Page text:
Because I’d been informed my irritation was actually good, and because I was only listening for a few minutes at a time, I wondered if I was being fair. Music has been shown to reduce stress, so the purported science behind HUSO doesn’t seem too out of bounds. As Ted Zanto, assistant professor of neurology at the University of California, San Francisco, tells me, “Music improves health and wellbeing. Relaxation in general improves health and wellbeing. I wouldn’t be surprised if [HUSO] does help improve wellness.” As to whether HUSO does what it claims, to any substantial degree, Zanto says the evidence just isn’t there — without a controlled study comparing HUSO to other music, or even to silence (which is also relaxing, Zanto says), we can’t be confident that it can meaningfully reduce stress.

As for  HUSO’s claims that its technology provides optimal, “lossless” sound quality  — unlike mp3 files — Zanto is similarly skeptical. “It’s unclear whether you need to spend $500 on a product when you could get the same thing from listening to a YouTube video of relaxing music,” he says.

Because the technology aspect is totally opaque to me, I enlisted the services of Chris Kyriakakis, a professor of electrical engineering at the University of Southern California, who pored over the HUSO website while on the phone with me. Kyriakakis agrees that music, broadly, is relaxing, but he adds that what kind of music is very person-dependent. “We would probably agree that AC/DC wouldn’t be relaxing, but there are all kinds of music used for relaxation by professional psychologists, so the claim that this is something unique and attuned to human frequencies is just marketing,” he says.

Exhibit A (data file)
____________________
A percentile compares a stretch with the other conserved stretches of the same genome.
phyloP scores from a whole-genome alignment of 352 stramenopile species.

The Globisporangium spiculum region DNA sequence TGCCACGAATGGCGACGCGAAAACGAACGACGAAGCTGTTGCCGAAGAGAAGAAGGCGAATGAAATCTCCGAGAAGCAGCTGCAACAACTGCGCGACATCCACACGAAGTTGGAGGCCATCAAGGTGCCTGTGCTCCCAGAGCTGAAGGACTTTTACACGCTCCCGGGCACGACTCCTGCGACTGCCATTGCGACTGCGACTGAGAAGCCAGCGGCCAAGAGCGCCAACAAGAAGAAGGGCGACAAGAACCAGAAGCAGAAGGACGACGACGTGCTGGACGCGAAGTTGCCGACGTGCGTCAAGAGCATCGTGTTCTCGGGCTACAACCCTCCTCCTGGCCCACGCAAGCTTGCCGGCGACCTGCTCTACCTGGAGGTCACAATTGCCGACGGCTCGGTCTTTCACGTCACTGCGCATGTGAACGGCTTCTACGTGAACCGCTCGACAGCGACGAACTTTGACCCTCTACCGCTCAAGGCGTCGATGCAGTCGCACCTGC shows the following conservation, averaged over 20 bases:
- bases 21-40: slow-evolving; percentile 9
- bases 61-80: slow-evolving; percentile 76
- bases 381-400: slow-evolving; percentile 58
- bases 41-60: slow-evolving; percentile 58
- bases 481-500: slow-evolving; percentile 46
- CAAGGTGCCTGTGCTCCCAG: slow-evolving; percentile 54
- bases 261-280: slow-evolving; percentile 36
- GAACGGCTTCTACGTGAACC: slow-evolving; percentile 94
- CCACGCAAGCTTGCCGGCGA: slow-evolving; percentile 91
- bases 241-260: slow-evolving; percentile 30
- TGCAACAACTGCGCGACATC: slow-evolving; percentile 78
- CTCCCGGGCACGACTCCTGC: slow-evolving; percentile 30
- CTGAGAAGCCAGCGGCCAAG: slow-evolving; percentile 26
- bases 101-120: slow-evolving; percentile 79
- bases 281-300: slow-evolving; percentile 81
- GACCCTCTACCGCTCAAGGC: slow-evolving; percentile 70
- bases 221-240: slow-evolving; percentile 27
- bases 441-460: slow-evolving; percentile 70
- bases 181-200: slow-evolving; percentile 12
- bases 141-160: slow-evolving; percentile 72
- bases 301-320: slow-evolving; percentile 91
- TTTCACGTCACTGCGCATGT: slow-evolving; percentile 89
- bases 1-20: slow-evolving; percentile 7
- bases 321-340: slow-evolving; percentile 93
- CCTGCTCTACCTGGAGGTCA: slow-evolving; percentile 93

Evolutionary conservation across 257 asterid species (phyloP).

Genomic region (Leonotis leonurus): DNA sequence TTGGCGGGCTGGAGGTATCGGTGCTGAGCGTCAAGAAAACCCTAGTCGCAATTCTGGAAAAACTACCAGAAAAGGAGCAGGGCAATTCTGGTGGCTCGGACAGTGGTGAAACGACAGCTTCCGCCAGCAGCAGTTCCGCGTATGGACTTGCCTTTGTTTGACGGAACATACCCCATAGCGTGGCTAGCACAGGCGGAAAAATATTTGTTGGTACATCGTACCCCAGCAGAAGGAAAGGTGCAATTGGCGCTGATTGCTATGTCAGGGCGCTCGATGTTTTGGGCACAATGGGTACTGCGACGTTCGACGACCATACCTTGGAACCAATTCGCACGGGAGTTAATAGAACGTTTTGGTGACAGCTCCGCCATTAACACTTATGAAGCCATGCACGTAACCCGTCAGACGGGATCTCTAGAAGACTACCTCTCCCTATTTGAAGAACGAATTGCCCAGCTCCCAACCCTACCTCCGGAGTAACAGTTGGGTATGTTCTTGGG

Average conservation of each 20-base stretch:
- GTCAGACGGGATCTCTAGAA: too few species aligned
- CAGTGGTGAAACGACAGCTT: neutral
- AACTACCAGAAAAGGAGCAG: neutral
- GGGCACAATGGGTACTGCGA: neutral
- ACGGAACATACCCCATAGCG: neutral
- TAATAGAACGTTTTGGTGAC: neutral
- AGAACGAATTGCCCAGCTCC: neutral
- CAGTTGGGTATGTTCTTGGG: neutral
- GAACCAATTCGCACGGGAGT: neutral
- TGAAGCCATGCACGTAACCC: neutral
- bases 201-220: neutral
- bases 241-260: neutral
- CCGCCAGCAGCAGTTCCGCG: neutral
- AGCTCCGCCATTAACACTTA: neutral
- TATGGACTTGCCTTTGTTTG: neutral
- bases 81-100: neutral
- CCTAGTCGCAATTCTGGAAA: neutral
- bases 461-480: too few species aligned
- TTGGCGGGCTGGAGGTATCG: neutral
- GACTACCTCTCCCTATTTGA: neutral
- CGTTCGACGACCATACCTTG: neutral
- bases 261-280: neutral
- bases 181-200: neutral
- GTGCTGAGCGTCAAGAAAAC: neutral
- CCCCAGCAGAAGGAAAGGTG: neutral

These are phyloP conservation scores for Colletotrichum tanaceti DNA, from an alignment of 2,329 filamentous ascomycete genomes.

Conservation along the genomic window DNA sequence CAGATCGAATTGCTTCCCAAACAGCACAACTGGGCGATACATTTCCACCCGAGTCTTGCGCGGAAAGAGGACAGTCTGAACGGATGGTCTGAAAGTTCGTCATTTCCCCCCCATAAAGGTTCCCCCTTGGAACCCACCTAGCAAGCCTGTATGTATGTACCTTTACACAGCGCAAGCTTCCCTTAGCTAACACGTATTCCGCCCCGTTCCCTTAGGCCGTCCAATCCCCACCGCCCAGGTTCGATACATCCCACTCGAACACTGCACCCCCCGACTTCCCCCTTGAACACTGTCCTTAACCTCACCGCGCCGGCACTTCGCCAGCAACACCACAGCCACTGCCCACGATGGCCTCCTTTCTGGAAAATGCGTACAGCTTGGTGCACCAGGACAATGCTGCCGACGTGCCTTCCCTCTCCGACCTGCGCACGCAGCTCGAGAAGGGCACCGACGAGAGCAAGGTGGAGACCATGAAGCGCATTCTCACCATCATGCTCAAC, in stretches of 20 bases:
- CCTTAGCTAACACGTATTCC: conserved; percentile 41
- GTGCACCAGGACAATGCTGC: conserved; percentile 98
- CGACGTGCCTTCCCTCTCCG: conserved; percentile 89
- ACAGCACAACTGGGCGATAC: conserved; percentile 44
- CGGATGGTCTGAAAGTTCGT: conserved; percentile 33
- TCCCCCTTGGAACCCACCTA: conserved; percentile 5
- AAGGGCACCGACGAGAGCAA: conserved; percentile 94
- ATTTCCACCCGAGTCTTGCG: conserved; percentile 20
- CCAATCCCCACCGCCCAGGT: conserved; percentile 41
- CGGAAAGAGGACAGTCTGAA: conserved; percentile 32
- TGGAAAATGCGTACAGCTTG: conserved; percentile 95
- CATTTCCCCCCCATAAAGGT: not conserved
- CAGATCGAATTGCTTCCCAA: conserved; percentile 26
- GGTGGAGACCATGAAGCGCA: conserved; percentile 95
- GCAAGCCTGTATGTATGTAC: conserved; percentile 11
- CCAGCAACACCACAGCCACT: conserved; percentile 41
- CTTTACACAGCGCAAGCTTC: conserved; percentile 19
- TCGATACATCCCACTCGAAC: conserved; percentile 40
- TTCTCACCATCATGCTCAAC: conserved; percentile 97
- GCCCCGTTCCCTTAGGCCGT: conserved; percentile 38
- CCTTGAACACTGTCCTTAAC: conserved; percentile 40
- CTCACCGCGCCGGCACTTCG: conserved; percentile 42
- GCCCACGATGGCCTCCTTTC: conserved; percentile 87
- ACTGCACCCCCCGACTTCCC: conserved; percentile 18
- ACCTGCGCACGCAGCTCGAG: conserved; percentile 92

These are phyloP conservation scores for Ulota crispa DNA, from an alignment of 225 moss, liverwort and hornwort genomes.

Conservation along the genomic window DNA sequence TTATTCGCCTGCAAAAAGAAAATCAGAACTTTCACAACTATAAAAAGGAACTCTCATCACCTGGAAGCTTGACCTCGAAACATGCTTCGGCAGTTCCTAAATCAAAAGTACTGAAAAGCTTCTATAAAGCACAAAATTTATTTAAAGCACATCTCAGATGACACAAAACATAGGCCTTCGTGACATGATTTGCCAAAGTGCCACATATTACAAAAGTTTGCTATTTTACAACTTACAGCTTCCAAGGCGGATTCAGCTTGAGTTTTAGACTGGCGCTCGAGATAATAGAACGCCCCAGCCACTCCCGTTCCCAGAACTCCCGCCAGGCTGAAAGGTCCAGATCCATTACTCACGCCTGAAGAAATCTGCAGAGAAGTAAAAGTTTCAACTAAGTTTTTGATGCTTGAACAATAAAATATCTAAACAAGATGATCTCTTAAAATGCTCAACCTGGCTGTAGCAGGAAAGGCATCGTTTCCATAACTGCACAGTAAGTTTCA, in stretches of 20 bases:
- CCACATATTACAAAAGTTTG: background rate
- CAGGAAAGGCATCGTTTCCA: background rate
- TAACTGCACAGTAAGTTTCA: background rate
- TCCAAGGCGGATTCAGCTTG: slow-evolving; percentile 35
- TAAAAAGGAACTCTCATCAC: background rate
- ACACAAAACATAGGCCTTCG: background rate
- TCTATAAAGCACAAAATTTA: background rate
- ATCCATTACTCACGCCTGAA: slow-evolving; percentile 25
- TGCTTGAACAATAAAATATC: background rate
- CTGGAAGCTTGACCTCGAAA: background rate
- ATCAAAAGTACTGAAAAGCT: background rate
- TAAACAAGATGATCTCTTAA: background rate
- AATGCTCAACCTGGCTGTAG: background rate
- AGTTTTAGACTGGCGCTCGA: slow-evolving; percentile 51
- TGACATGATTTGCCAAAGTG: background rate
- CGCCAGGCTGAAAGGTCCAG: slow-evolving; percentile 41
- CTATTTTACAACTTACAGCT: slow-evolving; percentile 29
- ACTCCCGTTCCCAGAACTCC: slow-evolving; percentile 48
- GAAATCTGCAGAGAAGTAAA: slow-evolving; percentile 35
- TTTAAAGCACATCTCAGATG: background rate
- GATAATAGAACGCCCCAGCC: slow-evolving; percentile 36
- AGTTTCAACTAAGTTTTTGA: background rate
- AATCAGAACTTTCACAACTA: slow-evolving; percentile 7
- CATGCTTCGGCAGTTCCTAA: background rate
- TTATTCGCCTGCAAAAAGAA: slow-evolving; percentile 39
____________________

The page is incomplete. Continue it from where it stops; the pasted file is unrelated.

Kyriakakis went on to ask me several descriptive questions about the HUSO device, which I answered to the best of my ability. Admittedly, he didn’t handle one in person, but, he says, “it looks, frankly, like a very old-school, cheap, Chinese-made mp3 player.” Noting the portion of the FAQ that explains why the HUSO isn’t wireless (the site claims cords “allow us to shield you from as much exposure to WIFI and harmful EMFs as possible”), Kyriakakis says this is a way to make a bug seem like a feature. “Radiation from wireless anything, whether it’s Bluetooth or Wi-Fi, doesn’t affect human tissue,” he says. “They didn’t want to pay for wireless, because it costs money, so they say it’s ‘to avoid negative energy.’ Oh, come on.”

At this point I grew desperate for Kyriakakis to weigh in on everything/everyone in my life, but I limited myself to asking what he thought about HUSO’s statement that they can’t predict results because every customer’s energy is “fluid” and their “frequency determined by so many factors.”

“I have no idea what that means,” Kyriakakis says. “Humans don’t have frequencies.” While humans can produce frequencies by making sound, he says, the human body does not, inherently, operate or “vibrate” at any given “frequency.” To HUSO’s claims that its proprietary sound can, in some way, alter our cells, Kyriakakis is equally, delightfully dismissive. “There’s no sound that affects cells,” he tells me. “ It has to be high-powered lasers, because the oscillations needed to affect cells are very high frequency, and audible sound is nowhere near there.” High! Powered!!! Lasers!!!!!

Anyway, perhaps it’s no surprise to you that it’s a bad idea to spend $500 on a box that plays ten long, unpleasant songs. But I admit I held out hope. Something about the equipment’s heft made the venture feel noble, and scientific — like I had some unique need met only by expensive, futuristic treatment. Taking a pill can be so boring, so … terrestrial. Strapping myself into the HUSO felt as close as I’ll ever get to outer space. It also reminded me to look up Gregorian-chant playlists on the internet, which was a nice way to kill half an hour.

I Tried a $500 Sound-Therapy Machine